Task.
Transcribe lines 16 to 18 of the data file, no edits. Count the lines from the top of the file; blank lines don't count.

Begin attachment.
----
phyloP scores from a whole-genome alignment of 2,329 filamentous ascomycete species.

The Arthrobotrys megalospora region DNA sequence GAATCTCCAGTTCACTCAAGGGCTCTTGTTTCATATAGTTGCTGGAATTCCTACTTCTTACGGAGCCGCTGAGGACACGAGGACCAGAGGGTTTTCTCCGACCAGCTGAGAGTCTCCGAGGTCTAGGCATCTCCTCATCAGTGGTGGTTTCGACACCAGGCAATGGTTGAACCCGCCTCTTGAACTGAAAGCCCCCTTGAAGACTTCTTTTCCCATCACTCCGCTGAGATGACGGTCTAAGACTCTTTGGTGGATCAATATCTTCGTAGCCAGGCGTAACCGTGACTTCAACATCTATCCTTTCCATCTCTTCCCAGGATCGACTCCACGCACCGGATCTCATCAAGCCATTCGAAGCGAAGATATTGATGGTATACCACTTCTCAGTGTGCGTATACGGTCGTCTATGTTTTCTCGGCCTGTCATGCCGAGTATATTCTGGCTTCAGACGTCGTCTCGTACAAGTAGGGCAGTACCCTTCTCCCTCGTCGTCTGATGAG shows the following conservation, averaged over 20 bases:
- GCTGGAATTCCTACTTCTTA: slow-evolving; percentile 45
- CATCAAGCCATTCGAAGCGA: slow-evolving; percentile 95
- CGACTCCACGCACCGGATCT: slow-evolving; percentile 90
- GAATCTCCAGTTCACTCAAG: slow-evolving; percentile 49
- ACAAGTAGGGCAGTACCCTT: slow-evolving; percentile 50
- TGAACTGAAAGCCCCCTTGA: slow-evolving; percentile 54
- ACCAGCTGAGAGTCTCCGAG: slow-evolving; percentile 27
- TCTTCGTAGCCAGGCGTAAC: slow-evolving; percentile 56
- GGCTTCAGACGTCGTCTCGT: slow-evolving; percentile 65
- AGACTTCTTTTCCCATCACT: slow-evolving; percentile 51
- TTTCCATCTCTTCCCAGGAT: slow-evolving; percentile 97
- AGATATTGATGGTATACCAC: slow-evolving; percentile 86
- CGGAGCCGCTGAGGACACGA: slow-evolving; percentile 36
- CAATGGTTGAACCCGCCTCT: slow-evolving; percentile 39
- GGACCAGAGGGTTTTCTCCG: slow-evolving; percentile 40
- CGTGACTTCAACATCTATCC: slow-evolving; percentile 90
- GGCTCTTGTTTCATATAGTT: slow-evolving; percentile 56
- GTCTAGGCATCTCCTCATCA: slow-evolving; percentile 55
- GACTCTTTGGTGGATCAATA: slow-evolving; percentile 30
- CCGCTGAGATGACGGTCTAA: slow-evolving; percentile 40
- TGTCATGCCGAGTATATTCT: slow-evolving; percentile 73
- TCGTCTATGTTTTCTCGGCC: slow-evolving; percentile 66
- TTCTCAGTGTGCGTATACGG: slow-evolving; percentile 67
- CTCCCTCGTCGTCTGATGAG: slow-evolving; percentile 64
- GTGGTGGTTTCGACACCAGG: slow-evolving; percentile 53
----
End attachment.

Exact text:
- CAATGGTTGAACCCGCCTCT: slow-evolving; percentile 39
- GGACCAGAGGGTTTTCTCCG: slow-evolving; percentile 40
- CGTGACTTCAACATCTATCC: slow-evolving; percentile 90